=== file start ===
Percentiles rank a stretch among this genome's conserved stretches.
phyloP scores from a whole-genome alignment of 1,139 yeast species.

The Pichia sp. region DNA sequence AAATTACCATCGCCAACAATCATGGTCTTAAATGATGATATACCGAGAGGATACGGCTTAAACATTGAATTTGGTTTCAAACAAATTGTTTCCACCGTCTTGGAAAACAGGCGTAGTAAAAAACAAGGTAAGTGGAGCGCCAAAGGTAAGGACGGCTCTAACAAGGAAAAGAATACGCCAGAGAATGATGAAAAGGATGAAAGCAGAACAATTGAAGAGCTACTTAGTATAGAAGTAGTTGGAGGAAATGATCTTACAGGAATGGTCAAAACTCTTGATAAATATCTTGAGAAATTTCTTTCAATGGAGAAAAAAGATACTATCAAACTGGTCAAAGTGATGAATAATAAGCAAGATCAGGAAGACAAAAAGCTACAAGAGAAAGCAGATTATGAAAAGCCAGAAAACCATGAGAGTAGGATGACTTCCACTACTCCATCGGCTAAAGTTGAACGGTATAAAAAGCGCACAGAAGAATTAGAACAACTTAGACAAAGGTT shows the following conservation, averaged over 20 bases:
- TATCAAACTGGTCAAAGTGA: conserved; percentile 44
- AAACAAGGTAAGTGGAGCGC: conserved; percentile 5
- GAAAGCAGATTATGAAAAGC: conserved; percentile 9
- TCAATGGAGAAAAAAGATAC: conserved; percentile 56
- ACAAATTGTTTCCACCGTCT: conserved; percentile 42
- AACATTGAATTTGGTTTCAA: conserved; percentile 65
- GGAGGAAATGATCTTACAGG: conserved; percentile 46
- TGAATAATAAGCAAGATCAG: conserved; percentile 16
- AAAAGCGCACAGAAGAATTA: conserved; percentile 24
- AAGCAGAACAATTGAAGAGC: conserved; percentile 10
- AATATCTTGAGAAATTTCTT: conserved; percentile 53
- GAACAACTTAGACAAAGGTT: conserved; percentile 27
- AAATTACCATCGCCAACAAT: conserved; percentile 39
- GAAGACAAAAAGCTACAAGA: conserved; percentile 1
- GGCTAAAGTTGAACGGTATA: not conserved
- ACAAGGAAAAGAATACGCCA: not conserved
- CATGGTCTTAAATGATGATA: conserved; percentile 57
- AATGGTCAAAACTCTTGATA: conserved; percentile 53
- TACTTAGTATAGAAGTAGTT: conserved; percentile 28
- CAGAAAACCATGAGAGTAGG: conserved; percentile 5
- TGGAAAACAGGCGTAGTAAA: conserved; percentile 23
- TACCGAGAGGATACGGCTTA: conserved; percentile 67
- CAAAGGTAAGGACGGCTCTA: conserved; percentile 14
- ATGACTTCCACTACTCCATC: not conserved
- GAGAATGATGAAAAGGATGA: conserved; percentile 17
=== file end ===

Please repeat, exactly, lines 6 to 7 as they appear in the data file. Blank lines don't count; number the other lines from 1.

- GAAAGCAGATTATGAAAAGC: conserved; percentile 9
- TCAATGGAGAAAAAAGATAC: conserved; percentile 56